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Jul 26
2019

Should I Treat all Customer the Same?

Posted by: Steve Marr

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We need to give every customer our full attention and respect. However, this doesn’t mean that we should treat all customers equally every day.

When I was in international trade, I had a customer with whom we had a large account.  He would call me between 8:30 and 8:45 for the sole purpose of talking about the Detroit Lions football game, which was frequently a sad conversation.  Since Mondays were typically pretty busy, I really didn’t have time for a 15 to 20-minute chat about the football game. However, because he was one of my best customers; I took time for a social chat that I would not have spent with others, especially on Monday morning.

There are circumstances when we simply may not have a moment to take extra time. Unfortunately, people generally pick up on our lack of interest. When we cut people off quickly, they become irritated because they believe we don’t care what they have to say. They can tell when we’re anxious to get off the phone or rush through a conversation.  It causes friction that we pay for later. When I face time constraints I can’t change, I may explain to the customer that I have a commitment and will call back at another time to thoroughly discuss their concern or request.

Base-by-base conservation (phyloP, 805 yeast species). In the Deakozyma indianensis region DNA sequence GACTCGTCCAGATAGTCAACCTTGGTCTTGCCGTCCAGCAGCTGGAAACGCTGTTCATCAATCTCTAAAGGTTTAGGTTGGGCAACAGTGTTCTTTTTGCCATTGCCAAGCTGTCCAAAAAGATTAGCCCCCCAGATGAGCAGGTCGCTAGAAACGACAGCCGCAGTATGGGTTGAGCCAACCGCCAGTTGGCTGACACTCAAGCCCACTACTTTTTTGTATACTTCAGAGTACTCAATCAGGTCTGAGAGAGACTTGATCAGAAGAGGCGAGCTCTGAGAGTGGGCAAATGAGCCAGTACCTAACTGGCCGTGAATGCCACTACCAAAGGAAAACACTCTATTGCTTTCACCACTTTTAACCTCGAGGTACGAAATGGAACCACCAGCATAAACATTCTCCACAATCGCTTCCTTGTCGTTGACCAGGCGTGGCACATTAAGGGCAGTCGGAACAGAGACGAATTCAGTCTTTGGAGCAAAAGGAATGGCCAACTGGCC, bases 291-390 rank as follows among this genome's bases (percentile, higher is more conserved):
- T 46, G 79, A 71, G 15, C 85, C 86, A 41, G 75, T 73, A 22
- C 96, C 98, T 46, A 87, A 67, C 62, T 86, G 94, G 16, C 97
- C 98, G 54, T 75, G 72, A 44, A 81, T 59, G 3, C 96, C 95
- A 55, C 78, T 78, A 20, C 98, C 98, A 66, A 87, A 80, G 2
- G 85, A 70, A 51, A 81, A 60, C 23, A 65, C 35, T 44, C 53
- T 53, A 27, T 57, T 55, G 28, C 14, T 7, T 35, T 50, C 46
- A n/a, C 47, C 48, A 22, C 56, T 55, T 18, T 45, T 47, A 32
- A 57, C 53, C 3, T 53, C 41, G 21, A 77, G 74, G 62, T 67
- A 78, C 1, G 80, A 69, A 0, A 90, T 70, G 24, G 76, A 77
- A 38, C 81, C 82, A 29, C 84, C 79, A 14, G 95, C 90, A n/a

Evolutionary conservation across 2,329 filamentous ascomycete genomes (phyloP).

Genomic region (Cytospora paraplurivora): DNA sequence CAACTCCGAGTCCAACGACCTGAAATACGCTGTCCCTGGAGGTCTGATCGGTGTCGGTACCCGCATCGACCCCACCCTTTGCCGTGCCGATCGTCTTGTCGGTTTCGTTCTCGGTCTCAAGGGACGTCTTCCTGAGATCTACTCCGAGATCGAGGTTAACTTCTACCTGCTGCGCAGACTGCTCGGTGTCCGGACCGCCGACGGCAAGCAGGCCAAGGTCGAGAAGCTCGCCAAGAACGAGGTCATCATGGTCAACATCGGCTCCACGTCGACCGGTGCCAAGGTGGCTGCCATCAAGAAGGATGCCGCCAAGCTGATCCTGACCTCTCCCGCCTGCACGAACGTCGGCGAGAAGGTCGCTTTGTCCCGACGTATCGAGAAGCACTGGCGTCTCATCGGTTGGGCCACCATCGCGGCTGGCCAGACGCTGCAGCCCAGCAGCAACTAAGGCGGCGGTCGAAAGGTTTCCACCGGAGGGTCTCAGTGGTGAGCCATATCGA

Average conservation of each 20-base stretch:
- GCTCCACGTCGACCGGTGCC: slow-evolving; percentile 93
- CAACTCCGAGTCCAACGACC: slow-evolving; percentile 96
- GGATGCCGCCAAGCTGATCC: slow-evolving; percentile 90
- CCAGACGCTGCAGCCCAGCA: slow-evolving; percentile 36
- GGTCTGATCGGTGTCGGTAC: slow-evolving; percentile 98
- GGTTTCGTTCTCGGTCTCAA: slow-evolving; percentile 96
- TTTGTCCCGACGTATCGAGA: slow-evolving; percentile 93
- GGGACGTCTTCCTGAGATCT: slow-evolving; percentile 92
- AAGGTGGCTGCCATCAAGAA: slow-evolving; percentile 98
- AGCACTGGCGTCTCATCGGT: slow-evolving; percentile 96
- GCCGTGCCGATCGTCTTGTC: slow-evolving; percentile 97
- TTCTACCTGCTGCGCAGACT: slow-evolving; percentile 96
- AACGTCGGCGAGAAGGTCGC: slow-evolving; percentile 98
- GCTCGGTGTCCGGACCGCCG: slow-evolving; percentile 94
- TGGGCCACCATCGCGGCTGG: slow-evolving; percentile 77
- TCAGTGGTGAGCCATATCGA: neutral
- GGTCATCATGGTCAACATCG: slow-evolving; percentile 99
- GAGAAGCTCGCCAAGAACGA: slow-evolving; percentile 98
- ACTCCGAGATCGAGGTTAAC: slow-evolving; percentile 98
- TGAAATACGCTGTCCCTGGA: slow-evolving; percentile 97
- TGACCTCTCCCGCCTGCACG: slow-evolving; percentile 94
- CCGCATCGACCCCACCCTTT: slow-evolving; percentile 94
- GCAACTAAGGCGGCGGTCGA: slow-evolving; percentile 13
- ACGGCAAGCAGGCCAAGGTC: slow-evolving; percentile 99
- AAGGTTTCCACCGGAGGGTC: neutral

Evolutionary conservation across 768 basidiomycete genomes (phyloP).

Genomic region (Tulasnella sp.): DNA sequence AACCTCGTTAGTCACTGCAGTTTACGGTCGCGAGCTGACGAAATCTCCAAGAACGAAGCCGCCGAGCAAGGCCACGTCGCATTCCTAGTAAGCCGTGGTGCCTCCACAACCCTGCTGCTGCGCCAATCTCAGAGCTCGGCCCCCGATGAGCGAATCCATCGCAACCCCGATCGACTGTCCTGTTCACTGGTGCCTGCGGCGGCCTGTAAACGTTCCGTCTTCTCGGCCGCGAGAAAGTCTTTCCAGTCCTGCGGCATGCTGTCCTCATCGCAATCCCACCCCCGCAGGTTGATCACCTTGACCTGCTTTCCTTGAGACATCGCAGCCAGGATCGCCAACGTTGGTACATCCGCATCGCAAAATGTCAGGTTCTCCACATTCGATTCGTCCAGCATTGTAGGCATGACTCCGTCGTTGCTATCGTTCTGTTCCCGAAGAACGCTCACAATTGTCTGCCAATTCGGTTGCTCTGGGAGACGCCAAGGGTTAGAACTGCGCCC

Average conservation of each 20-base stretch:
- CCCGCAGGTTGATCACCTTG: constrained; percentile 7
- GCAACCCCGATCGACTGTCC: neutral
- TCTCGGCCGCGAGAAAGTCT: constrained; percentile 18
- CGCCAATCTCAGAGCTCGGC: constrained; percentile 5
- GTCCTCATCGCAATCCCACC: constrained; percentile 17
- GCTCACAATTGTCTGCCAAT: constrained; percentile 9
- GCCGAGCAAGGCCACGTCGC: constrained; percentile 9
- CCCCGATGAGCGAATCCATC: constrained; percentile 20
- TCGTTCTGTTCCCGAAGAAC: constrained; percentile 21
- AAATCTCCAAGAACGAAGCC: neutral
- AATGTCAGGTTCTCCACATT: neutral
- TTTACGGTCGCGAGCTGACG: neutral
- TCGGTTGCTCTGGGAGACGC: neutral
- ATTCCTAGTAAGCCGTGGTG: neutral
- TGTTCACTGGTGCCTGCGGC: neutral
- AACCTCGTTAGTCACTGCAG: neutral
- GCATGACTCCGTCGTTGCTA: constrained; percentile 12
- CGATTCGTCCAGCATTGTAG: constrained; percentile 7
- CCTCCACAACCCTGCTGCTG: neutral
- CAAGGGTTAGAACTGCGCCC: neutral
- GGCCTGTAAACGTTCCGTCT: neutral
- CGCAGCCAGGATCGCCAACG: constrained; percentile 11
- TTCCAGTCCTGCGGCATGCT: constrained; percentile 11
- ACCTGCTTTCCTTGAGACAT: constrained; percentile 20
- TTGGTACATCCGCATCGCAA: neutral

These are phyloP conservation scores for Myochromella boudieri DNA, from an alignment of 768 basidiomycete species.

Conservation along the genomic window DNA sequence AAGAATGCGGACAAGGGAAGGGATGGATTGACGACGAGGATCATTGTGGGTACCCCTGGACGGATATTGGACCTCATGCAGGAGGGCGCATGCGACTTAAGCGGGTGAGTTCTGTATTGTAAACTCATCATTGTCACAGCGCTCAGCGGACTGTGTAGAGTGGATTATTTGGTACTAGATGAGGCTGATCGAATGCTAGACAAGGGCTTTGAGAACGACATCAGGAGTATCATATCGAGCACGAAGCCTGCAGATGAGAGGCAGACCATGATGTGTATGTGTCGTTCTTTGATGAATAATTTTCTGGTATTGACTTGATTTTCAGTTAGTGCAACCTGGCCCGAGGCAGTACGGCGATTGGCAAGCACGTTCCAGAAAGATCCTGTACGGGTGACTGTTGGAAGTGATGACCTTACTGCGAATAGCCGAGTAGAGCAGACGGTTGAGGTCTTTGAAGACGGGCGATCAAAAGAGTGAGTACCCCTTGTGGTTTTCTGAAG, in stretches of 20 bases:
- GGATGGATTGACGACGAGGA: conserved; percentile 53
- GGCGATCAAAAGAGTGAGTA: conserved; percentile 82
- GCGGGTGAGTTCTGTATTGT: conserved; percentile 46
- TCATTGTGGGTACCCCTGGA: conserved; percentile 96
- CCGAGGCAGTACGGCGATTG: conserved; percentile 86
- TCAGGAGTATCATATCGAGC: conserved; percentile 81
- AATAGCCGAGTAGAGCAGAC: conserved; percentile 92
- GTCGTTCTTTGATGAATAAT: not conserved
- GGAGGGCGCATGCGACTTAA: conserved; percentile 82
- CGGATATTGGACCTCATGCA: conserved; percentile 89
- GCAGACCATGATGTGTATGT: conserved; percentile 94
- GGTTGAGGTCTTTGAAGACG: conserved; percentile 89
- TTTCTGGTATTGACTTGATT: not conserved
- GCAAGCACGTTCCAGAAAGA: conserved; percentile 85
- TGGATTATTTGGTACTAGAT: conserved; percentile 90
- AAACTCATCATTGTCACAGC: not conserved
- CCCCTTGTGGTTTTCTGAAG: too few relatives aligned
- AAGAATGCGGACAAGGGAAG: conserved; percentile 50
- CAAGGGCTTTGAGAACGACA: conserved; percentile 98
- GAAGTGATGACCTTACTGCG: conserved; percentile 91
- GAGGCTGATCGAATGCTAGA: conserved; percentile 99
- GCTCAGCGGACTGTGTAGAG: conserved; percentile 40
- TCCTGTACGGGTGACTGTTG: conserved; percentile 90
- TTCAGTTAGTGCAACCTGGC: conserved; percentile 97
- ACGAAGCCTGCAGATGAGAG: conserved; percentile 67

One of my best customers asked me to join the local Chamber of Commerce, something I wasn’t particularly interested in. Since the annual cost was only $200, I readily agreed, even though I wasn’t planning to attend meetings. My customer was on the member recruitment committee and was participating in a contest. If the request had come from a customer with whom we did little business, I likely would have politely declined.

While I will not ever intentionally shortchange a customer and provide less than we agreed, there are circumstances where I will go beyond what is necessary for certain customers.  

Proverbs instructs: “To show partiality is not good, but for a piece of bread a man will do wrong.” (Proverbs 28:11, ESV) I believe this verse means we are to treat all customers with kindness and respect and not shortchange anyone. At the same time, not everyone gets the same pricing or service. 

I remember another example from my time in the international trade business when I had several customers who asked if they could have the same pricing as our largest account customer.  I told them, “When you provide the same volume as XYZ company, I’ll be more than happy to give you the same price.”

 

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